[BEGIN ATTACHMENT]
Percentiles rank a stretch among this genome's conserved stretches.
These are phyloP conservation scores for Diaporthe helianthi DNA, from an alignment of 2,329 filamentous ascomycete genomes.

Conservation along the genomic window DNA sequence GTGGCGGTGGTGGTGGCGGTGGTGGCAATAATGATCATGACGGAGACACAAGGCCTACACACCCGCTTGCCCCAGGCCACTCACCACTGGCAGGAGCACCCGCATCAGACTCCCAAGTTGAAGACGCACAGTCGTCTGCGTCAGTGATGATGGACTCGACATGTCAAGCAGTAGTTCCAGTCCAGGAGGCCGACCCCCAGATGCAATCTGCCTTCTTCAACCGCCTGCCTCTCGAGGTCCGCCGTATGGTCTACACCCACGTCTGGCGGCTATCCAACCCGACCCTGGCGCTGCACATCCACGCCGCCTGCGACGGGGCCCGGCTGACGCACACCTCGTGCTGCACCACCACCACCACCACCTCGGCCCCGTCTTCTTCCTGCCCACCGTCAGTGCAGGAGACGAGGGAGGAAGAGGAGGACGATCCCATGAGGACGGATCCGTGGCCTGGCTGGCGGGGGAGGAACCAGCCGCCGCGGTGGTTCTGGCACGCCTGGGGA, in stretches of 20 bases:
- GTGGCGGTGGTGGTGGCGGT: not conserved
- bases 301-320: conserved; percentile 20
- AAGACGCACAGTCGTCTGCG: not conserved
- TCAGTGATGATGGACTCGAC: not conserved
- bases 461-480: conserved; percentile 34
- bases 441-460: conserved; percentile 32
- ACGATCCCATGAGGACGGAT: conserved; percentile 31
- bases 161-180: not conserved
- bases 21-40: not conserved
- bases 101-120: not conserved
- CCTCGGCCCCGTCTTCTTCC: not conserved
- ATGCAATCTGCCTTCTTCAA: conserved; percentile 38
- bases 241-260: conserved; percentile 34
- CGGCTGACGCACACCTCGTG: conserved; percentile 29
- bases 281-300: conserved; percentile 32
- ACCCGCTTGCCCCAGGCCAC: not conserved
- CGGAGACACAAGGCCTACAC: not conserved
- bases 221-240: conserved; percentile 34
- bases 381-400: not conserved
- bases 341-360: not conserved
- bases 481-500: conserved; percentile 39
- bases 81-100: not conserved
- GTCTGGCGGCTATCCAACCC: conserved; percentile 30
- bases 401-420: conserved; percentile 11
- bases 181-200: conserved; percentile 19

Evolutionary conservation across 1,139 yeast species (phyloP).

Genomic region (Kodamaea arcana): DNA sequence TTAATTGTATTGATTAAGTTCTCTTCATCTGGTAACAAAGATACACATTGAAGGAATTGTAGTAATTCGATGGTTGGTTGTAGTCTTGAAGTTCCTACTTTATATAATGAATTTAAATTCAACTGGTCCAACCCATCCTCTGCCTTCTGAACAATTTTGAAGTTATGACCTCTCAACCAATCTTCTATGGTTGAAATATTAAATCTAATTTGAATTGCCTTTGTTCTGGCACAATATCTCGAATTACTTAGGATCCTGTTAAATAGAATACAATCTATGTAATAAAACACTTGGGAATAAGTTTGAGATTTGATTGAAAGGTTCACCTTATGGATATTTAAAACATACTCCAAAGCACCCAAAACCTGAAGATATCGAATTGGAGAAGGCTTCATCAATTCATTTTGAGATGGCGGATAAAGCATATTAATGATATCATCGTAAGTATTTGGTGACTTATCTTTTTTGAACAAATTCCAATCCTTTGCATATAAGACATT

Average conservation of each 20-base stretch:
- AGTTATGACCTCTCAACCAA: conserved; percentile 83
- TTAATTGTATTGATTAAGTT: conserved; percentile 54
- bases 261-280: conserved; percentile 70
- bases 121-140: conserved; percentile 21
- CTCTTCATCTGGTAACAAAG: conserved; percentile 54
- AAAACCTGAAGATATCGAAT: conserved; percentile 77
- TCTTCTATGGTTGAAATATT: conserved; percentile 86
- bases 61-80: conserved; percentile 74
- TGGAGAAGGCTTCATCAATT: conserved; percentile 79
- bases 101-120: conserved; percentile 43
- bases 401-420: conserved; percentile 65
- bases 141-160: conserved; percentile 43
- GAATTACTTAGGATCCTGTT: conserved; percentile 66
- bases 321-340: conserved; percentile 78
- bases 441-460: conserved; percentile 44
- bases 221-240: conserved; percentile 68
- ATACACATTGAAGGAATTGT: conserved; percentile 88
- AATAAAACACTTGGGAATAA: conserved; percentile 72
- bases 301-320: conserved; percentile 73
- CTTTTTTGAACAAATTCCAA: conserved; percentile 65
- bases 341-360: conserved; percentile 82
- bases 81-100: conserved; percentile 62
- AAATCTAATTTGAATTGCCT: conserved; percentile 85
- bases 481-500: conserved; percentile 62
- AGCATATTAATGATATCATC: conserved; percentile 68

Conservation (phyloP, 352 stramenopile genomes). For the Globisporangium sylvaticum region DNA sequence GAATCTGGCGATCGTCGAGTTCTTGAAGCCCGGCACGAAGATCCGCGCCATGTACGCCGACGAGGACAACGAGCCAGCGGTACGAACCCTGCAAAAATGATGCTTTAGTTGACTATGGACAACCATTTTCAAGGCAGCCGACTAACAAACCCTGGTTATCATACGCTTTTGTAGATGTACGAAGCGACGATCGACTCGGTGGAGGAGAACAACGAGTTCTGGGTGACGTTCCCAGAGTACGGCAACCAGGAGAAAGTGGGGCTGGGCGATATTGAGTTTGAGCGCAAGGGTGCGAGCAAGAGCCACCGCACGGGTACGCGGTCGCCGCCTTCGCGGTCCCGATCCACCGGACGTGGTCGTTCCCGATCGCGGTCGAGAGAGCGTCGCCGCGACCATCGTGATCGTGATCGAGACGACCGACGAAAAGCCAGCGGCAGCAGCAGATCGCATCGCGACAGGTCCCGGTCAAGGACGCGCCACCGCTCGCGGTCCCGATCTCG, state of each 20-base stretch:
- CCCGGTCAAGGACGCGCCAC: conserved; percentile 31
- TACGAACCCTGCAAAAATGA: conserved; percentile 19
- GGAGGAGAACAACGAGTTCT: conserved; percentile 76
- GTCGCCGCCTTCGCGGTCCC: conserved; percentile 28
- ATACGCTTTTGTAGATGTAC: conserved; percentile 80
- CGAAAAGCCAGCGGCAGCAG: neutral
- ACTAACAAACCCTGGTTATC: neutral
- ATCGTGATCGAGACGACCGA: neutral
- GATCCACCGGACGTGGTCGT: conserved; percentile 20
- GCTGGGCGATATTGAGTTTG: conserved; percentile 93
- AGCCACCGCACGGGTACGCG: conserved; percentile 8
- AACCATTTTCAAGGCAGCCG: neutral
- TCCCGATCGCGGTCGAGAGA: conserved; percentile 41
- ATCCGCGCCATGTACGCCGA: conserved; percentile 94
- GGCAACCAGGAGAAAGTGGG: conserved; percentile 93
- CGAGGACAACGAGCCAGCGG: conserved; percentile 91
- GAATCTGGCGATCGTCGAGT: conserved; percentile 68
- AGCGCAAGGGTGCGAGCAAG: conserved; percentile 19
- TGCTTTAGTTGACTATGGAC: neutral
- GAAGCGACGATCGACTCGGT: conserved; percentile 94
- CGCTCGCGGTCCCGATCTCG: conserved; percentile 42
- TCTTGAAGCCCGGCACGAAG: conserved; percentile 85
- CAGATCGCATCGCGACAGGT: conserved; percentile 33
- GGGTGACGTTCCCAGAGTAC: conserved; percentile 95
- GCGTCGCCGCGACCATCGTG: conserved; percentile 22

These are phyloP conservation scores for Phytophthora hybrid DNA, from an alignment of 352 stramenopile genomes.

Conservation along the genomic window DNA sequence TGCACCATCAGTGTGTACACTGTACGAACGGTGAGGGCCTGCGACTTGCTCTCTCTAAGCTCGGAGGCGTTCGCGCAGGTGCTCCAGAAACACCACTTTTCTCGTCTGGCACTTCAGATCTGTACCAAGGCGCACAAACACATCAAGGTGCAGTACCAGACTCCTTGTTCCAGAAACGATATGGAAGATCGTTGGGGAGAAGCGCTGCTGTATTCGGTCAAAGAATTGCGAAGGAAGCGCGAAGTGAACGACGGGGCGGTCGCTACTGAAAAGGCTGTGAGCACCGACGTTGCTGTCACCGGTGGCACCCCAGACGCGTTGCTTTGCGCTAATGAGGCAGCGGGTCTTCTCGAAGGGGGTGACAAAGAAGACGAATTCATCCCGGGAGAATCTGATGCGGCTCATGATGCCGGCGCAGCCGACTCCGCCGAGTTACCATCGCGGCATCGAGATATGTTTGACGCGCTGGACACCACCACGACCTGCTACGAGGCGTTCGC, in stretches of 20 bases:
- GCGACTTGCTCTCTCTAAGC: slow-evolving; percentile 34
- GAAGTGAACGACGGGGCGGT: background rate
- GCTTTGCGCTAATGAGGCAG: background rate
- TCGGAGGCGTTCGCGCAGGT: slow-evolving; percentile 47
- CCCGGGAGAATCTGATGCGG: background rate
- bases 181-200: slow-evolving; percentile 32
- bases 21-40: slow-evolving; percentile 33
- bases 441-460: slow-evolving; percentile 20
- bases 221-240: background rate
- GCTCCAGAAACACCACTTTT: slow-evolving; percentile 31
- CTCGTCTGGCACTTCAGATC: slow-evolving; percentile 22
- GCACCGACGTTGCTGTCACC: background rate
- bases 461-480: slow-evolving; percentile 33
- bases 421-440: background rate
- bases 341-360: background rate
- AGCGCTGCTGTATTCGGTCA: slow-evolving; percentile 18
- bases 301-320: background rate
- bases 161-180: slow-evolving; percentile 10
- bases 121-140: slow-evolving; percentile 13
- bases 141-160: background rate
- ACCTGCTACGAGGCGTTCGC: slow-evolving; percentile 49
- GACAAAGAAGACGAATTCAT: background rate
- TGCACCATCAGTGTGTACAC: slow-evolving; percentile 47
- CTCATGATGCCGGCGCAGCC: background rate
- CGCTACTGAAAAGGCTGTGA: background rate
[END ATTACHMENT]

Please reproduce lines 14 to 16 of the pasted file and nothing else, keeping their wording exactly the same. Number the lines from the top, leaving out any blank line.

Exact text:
- CCTCGGCCCCGTCTTCTTCC: not conserved
- ATGCAATCTGCCTTCTTCAA: conserved; percentile 38
- bases 241-260: conserved; percentile 34